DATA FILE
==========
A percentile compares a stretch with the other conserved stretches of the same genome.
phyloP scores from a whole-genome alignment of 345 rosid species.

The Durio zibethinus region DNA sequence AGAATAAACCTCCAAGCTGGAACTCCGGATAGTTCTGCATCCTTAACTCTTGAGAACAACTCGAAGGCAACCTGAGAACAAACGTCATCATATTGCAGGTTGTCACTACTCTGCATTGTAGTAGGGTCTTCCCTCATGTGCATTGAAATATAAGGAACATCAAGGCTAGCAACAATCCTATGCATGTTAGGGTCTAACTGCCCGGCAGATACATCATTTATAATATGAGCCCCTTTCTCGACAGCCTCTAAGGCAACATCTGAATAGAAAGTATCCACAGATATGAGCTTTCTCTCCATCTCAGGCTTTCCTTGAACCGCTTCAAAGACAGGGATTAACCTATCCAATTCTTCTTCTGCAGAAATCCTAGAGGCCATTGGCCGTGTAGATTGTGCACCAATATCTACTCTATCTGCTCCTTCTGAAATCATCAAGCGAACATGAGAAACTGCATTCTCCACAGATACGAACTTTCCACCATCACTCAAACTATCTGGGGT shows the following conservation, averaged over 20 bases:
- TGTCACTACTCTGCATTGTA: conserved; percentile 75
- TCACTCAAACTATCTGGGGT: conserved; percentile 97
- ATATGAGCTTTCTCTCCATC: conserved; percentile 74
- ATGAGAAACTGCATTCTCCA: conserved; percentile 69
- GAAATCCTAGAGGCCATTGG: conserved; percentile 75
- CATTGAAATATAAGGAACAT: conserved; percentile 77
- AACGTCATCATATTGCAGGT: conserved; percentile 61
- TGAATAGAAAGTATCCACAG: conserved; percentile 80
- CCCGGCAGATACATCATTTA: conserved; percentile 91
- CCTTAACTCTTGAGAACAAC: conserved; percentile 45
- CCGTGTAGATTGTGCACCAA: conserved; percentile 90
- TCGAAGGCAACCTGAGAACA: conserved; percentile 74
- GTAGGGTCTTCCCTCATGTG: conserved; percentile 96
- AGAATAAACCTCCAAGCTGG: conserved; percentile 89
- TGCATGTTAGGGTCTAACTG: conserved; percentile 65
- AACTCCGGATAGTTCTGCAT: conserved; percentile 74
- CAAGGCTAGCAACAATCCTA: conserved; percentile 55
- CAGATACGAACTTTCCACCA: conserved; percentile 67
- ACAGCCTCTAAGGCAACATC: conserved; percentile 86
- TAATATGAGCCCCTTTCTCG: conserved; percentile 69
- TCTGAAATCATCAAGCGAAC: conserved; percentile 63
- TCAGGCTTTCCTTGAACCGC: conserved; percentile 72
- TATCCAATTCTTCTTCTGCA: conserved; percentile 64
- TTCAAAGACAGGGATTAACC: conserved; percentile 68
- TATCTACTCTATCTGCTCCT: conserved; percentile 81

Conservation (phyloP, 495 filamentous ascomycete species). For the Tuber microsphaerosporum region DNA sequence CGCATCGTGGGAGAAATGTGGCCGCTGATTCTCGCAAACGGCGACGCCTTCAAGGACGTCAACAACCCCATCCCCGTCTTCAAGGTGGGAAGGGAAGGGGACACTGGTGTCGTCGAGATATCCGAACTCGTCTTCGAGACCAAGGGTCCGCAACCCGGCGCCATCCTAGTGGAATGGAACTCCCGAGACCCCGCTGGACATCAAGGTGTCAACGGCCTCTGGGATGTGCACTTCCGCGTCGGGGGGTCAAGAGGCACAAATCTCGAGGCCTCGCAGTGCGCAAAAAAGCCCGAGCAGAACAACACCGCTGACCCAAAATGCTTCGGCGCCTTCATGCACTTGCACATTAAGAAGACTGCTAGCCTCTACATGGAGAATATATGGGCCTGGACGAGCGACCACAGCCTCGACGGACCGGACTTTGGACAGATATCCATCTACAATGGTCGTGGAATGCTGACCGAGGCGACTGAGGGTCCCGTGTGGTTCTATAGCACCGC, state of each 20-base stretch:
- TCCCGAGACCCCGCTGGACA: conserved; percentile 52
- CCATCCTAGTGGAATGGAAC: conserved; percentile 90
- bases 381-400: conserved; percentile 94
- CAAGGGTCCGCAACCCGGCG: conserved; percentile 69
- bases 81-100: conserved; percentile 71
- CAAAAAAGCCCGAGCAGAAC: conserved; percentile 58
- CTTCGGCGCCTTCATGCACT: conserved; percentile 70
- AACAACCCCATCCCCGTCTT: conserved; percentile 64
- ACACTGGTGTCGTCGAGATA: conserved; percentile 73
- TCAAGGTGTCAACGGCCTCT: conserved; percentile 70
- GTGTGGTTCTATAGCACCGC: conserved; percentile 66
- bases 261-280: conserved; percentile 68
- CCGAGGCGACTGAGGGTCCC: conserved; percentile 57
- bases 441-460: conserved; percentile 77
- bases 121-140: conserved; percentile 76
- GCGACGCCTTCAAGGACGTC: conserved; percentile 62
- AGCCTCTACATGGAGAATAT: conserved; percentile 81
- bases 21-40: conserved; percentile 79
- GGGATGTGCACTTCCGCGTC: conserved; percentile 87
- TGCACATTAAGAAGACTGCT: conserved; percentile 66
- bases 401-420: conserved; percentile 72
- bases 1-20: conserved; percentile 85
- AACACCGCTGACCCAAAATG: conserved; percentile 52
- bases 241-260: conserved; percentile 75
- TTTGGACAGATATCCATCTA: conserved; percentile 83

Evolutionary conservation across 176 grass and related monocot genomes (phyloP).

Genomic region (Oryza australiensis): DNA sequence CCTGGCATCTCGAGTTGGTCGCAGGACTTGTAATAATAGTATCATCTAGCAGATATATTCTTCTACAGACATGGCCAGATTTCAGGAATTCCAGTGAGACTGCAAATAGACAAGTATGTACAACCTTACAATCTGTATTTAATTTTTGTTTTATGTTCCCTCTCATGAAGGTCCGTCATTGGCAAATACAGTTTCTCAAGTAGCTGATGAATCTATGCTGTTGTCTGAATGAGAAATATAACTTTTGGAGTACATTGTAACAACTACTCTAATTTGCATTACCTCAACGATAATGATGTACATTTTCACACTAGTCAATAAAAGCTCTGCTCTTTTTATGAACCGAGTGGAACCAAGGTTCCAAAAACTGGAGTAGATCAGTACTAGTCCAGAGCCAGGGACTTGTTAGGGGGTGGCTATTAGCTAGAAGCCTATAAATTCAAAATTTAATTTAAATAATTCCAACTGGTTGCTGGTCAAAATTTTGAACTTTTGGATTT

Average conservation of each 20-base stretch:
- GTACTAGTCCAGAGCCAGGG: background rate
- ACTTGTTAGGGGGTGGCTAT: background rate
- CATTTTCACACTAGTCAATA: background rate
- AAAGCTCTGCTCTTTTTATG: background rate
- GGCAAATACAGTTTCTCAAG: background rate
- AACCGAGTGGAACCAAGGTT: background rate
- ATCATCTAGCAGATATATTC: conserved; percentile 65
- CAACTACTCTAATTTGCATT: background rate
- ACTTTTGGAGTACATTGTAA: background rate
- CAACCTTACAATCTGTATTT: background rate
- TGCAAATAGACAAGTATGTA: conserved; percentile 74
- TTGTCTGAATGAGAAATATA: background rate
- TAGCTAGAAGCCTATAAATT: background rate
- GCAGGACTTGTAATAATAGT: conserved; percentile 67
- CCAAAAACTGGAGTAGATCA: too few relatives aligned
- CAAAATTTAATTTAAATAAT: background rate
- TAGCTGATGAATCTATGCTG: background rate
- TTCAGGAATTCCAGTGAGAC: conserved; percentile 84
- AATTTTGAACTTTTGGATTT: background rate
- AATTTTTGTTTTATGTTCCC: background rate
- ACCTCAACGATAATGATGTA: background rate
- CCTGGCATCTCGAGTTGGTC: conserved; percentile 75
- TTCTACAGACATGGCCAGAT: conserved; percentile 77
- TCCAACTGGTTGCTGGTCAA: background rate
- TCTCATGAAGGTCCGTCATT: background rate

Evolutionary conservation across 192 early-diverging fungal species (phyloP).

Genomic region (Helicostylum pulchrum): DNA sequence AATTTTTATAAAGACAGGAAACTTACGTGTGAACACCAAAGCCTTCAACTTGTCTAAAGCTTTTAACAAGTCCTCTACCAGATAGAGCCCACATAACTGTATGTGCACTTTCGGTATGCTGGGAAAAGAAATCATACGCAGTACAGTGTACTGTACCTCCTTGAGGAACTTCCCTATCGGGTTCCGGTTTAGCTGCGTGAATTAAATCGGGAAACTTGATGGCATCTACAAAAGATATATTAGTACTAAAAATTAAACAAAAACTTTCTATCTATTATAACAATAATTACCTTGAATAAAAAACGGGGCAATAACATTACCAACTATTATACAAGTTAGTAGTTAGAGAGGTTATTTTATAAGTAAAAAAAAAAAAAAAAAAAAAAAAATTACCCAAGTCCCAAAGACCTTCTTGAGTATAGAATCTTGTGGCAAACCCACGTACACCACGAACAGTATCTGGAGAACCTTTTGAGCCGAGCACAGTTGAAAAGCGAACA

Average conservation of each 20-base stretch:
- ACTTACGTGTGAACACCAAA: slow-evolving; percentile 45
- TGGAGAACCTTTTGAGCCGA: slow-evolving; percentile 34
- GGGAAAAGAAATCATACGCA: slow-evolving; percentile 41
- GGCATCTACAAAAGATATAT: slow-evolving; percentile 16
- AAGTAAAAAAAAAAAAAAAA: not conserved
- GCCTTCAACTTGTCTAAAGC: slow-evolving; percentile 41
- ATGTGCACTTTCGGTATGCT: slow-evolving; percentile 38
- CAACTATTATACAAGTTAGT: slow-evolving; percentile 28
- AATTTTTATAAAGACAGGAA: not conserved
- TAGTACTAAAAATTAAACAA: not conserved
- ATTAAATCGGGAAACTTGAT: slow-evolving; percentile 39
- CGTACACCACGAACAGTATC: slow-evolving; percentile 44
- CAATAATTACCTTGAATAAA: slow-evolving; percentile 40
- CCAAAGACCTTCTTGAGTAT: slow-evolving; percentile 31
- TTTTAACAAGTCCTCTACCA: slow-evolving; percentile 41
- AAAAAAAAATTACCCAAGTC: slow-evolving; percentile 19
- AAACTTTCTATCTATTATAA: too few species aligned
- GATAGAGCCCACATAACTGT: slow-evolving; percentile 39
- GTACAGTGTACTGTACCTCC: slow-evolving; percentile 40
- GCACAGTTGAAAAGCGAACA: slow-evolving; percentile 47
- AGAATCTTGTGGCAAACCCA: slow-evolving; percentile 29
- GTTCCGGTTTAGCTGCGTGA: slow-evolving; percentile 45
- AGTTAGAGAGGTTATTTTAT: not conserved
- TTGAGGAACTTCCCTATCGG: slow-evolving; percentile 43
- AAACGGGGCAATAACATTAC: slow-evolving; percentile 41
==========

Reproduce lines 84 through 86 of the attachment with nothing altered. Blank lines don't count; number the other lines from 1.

Genomic region (Helicostylum pulchrum): DNA sequence AATTTTTATAAAGACAGGAAACTTACGTGTGAACACCAAAGCCTTCAACTTGTCTAAAGCTTTTAACAAGTCCTCTACCAGATAGAGCCCACATAACTGTATGTGCACTTTCGGTATGCTGGGAAAAGAAATCATACGCAGTACAGTGTACTGTACCTCCTTGAGGAACTTCCCTATCGGGTTCCGGTTTAGCTGCGTGAATTAAATCGGGAAACTTGATGGCATCTACAAAAGATATATTAGTACTAAAAATTAAACAAAAACTTTCTATCTATTATAACAATAATTACCTTGAATAAAAAACGGGGCAATAACATTACCAACTATTATACAAGTTAGTAGTTAGAGAGGTTATTTTATAAGTAAAAAAAAAAAAAAAAAAAAAAAAATTACCCAAGTCCCAAAGACCTTCTTGAGTATAGAATCTTGTGGCAAACCCACGTACACCACGAACAGTATCTGGAGAACCTTTTGAGCCGAGCACAGTTGAAAAGCGAACA

Average conservation of each 20-base stretch:
- ACTTACGTGTGAACACCAAA: slow-evolving; percentile 45